In May, the Baptist General Convention of Texas Executive Board approved a voluntary retirement package for eligible staff in response to a drop in Cooperative Program giving during the COVID-19 lockdown and decreased income from investments and other resources. Seventeen of the 31 employees who were offered voluntary retirement accepted. Convention officials reported the financial impact as “budget neutral for the remainder of 2020.”

Buckner Children and Family Services received a $50,000 grant from OneStar Foundation in support of its work serving children and families during the coronavirus pandemic. The grant is part of a larger $920,000 sum deployed from the Texas COVID Relief Fund to 16 organizations working to support the most vulnerable and underserved across the state in the areas of health, education and community development. Throughout the pandemic, Buckner has continued its domestic programs and services for children and families in Dallas, Houston, Longview, Lufkin, Beaumont, Lubbock, Midland, Amarillo and the Rio Grande Valley. Buckner adopted new methods to help clients, including virtual classes and activities, telehealth visits, virtual adoptions and food distributions. “The generous grant from OneStar Foundation will make an important impact in the lives of many families and children, as we continue to support them through foster care and adoption and family preservation programs,” said Albert Reyes, president and CEO of Buckner International.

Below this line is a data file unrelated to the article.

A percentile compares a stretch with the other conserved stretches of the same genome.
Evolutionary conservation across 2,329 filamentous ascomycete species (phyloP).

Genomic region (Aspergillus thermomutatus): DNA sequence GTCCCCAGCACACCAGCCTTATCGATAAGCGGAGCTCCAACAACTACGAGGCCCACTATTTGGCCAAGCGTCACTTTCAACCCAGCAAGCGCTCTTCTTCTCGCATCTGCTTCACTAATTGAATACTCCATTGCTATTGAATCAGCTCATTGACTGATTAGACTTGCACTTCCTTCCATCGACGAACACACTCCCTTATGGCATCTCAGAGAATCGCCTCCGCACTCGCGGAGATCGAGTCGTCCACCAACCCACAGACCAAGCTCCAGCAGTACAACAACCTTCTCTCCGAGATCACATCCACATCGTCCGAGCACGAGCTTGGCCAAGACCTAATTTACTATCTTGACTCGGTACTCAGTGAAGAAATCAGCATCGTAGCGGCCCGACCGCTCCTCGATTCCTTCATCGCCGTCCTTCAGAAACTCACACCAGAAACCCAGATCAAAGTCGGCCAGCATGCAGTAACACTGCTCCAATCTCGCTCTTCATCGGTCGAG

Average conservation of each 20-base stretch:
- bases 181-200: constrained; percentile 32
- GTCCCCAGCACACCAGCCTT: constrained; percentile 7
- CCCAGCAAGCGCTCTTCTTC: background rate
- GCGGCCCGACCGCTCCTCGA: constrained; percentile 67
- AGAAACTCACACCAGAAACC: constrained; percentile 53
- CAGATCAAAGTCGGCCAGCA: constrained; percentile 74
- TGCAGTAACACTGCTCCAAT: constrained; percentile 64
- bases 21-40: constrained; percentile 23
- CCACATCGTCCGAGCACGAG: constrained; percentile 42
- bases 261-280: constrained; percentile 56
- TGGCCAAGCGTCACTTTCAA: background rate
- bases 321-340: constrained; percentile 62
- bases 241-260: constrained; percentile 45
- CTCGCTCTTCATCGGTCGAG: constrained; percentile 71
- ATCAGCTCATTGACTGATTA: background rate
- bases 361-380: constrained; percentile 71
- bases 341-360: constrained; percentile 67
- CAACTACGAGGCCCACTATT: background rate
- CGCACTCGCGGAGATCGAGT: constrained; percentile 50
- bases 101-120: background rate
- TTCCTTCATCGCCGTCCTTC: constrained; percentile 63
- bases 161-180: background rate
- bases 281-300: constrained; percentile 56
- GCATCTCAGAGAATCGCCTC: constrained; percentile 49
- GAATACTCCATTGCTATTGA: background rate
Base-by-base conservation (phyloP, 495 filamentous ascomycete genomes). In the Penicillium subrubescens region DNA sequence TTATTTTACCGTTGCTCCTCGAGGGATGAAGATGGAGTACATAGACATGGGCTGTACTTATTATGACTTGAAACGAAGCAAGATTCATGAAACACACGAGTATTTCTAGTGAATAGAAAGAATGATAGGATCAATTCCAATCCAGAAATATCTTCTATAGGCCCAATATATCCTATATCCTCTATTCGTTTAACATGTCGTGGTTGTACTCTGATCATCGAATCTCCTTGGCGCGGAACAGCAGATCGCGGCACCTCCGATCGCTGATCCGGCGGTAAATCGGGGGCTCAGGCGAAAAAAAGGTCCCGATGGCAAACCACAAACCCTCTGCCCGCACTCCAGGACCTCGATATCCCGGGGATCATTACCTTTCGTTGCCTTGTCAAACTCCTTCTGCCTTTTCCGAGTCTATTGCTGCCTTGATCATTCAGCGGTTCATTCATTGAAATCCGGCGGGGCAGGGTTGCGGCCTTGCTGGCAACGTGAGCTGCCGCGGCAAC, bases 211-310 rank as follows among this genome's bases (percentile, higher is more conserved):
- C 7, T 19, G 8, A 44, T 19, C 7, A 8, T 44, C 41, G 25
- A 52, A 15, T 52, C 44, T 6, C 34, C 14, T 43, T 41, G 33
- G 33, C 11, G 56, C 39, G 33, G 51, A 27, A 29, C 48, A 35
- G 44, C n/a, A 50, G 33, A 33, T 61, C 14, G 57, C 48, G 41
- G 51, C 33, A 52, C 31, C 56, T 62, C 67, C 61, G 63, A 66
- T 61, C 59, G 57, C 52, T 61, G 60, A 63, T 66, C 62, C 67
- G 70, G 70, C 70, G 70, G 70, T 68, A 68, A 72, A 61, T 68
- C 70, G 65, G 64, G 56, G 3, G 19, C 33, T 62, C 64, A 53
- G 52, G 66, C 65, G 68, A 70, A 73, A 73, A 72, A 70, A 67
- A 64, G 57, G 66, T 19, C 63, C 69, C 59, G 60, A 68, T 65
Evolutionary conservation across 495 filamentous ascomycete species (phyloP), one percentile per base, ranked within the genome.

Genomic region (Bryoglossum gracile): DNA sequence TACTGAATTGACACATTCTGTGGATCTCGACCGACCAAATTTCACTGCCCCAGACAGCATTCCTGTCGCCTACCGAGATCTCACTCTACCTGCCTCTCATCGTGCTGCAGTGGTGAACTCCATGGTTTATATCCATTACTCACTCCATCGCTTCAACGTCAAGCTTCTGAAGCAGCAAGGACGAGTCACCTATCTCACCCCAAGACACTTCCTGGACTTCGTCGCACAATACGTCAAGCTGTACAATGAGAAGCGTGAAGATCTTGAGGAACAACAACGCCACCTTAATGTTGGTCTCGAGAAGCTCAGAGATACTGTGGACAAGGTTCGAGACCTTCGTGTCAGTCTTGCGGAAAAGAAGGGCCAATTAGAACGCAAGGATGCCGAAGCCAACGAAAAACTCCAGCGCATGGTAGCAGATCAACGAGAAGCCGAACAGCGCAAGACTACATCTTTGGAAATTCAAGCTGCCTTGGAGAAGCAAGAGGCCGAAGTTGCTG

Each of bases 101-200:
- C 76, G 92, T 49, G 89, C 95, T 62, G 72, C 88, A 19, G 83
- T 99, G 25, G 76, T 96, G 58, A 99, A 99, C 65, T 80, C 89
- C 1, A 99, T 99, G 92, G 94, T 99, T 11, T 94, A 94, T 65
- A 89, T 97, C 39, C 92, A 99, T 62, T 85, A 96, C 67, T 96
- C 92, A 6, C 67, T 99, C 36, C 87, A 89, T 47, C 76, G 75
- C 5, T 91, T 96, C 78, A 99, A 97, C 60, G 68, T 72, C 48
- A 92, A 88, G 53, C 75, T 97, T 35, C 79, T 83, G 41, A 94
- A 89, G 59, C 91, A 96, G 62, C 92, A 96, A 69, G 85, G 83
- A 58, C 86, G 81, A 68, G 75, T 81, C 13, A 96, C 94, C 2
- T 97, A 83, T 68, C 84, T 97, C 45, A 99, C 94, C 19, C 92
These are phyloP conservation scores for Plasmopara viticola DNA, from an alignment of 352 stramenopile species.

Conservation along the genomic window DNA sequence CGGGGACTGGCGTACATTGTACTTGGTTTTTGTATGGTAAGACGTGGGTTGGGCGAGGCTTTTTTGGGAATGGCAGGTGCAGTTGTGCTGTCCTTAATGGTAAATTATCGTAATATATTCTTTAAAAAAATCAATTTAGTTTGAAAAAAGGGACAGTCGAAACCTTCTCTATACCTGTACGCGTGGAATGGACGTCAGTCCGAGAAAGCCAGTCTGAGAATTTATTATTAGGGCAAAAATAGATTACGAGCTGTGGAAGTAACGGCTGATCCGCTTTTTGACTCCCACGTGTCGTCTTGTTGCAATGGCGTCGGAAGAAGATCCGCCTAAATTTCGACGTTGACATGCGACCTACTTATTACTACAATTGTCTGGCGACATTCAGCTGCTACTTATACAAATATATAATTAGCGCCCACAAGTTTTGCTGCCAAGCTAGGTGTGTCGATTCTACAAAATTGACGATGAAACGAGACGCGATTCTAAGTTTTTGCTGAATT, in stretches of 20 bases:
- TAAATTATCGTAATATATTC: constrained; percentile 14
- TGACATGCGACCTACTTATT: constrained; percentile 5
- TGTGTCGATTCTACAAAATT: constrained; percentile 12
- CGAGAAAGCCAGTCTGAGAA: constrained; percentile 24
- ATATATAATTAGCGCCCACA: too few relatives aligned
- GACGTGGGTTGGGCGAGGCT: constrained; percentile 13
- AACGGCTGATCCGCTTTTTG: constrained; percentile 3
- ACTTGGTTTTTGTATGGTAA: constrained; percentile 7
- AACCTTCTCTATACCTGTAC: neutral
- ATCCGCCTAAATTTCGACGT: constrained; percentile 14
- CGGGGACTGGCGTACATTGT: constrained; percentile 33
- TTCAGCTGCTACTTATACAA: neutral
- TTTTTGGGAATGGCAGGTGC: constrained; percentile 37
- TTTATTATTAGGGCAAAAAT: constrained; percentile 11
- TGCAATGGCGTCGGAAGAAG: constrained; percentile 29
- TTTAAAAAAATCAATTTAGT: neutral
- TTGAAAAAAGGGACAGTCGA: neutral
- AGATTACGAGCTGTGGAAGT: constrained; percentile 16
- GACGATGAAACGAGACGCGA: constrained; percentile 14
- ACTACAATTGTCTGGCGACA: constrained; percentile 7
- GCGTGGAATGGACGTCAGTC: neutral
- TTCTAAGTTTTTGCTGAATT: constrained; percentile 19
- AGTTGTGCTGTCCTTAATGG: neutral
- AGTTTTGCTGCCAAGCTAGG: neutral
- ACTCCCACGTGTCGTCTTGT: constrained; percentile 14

Kevin Domingue, a graduate of Howard Payne University, recently was awarded the Air Education and Training Command Commander’s Trophy, Leadership Award, Distinguished Graduate and the Flying Training Award. (Photo courtesy of HPU)